On Wednesday at 1:21 am EST (6:21 UTC), the SpaceX Falcon 9 rocket carrying the DART (Double Asteroid Redirection Test) blasted off from Vandenberg Space Force Base near California in the US.
For decades, the Earth, just like many of the other solar system’s rocky objects, endures the scars of past asteroids impacts. However, for the first time in the Planet's history, Earth is all set to hit back.
Presently, NASA (National Aeronautics and Space Administration) of the US launched a mission ‘DART- Double Asteroid Redirection Test’ at 10:21 p.m. Pacific Time on November 23 from Vandenberg Space Force Base, California. "Asteroid Dimorphos: we're coming for you!" NASA tweeted after the launch.
The goal of the Mission?
The goal is to deliberately alter the trajectory of the asteroid ‘Dimorphos’, a 525-foot-wide “moonlet”. Dimorphous orbits a bigger asteroid called Didymos every 11 hours and 55 minutes, which will help to set the moonlet into a better and shorter orbit. Although DART’s targeted asteroid is not harmful to Earth at present, the mission is carried out in the name of Planet Earth and the people of Earth, to safeguard their existence.
It is also claimed as a ‘Suicide’ mission as DART’s collision with Dimorphos will demolish the spacecraft, but it aims to cause the moonlet to settle into a tighter, shorter orbit around Didymos. It is a trial to understand the risks to avoid the unknowns of the future. Significantly, the test is carried out to learn the sufficiency of advanced technology used to deflect any actual asteroid impact threat in the future.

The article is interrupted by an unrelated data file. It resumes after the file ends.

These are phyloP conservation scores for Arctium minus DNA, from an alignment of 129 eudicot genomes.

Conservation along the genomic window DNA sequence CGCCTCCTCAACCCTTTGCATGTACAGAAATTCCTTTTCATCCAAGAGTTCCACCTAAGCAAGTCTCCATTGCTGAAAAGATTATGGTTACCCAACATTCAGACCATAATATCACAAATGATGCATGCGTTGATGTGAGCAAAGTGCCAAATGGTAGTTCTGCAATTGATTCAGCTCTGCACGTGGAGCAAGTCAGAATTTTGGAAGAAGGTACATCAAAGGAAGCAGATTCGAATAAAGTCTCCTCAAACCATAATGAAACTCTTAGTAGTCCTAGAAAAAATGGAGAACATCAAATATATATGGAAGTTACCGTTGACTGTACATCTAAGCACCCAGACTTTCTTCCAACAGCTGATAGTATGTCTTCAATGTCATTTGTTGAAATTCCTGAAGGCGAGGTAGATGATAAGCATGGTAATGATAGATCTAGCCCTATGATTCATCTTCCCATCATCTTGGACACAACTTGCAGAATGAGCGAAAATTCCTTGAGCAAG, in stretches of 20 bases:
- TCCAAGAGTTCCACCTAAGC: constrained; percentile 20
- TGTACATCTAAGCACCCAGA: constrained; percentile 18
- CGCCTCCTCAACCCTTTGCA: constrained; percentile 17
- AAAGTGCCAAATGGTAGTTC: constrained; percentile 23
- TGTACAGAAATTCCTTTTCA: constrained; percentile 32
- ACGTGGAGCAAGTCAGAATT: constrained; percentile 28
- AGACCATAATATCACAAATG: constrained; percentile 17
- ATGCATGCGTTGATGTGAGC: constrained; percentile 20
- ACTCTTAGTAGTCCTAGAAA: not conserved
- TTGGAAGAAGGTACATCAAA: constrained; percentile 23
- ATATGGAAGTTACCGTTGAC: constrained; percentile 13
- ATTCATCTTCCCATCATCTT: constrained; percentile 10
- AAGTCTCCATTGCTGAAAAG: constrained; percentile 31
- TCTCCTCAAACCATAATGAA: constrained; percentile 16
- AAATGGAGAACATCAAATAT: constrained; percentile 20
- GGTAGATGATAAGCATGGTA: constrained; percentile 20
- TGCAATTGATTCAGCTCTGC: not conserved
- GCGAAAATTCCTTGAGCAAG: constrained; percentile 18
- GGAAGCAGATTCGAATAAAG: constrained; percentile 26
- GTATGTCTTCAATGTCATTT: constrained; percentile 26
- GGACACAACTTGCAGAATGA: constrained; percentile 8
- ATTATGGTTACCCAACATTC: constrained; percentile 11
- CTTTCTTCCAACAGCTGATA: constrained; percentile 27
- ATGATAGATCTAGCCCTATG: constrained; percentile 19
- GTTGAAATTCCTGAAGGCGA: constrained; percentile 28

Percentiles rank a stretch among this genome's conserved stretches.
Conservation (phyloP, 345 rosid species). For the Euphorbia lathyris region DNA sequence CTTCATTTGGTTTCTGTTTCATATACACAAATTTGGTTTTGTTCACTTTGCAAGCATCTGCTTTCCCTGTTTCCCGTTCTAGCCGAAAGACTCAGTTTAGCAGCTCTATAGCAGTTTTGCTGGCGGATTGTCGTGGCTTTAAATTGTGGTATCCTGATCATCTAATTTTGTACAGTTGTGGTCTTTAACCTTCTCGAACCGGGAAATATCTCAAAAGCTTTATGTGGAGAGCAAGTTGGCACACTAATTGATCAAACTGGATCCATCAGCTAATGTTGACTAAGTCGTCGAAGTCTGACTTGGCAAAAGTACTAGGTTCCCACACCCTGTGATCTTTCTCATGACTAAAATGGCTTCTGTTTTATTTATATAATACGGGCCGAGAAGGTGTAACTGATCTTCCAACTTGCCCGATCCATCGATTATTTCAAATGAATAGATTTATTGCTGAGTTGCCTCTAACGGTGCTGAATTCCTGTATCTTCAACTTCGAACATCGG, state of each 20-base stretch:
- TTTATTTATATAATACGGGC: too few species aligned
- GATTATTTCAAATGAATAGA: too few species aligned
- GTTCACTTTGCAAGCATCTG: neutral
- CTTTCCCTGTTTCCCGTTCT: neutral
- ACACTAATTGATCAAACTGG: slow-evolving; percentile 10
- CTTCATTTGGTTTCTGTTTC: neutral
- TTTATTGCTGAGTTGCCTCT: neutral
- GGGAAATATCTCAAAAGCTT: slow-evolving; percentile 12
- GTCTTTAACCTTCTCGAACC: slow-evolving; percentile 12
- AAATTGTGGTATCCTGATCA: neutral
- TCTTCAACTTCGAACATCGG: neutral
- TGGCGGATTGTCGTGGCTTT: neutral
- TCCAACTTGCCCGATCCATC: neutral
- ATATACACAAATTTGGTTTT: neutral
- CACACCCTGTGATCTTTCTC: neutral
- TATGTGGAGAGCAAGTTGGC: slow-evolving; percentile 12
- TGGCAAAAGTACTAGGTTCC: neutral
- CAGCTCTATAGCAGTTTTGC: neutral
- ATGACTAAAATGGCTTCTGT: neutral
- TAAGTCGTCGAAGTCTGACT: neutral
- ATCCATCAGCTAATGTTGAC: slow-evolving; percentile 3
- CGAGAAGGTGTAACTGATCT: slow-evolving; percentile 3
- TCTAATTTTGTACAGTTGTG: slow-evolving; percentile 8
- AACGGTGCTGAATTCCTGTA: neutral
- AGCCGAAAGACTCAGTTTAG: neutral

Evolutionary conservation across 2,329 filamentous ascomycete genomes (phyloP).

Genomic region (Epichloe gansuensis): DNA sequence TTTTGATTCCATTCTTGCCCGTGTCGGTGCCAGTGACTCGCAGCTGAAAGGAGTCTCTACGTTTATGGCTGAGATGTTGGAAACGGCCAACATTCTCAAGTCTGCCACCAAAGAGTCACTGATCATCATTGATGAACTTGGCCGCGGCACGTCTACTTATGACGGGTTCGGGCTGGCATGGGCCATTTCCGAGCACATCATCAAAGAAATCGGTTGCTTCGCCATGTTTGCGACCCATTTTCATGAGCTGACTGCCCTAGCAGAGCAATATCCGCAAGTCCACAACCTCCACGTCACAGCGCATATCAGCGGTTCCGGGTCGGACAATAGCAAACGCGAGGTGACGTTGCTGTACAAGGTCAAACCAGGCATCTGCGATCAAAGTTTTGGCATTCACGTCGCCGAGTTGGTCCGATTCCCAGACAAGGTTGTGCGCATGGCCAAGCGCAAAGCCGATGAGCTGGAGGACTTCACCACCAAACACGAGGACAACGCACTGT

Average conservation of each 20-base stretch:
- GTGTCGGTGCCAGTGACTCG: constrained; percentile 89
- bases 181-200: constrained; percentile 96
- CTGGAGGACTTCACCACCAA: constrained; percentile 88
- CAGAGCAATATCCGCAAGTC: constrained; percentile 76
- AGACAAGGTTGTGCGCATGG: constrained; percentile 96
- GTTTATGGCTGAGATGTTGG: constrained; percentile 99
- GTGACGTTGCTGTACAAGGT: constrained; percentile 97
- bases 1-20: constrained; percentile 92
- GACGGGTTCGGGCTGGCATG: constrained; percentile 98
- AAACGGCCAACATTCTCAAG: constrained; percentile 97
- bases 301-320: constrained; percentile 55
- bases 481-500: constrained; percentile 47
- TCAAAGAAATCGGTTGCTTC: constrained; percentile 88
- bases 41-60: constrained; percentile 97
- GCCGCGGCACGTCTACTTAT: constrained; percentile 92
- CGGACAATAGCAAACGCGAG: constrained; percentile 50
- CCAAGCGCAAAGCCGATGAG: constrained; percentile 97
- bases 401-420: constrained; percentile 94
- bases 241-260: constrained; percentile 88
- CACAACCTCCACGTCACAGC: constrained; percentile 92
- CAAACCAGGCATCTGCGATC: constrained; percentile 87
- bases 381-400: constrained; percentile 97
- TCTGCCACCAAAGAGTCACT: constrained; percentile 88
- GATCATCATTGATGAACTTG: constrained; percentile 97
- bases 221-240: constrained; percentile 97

As stated by one of the top scientists Thomas Zuburchen from NASA, "What we're trying to learn is how to deflect a threat," talking about the $330 million projects.
When is the Impact expected?
If all executed well, then the impact is expected to take place in the third quarter of 2022 and the journey of DART is expected to end on the evening of September 26, after the spacecraft slams into Dimorphos, according to NASA’s planetary defence coordination office.
After DART's moving impact with its target asteroid, an investigation team will measure the resulted change in the asteroid's motion in space. The team is highly interested in discovering larger than 460 feet in size, oozing the energy of average nuclear bombs. These have the potential to level entire cities or regions with many times, which would be an asset.
The DART spacecraft also includes a high-tech instrument- CubeSat called LICIACube. It is added for navigation and imaging of Asteroids to discover the crash and its after-effects, built and operated by the Italian Space Agency. "The CubeSat is going to give us…, the most spectacular image of DART's impact... That will be a truly historic, spectacular image," commented Tom Statler, the DART program scientist.
The mission is undoubtedly one of a kind. The scientists are further looking to discover 15,000 more such objects that would open a whole new beginning. As it embarks on the possibility of averting asteroid apocalypse.
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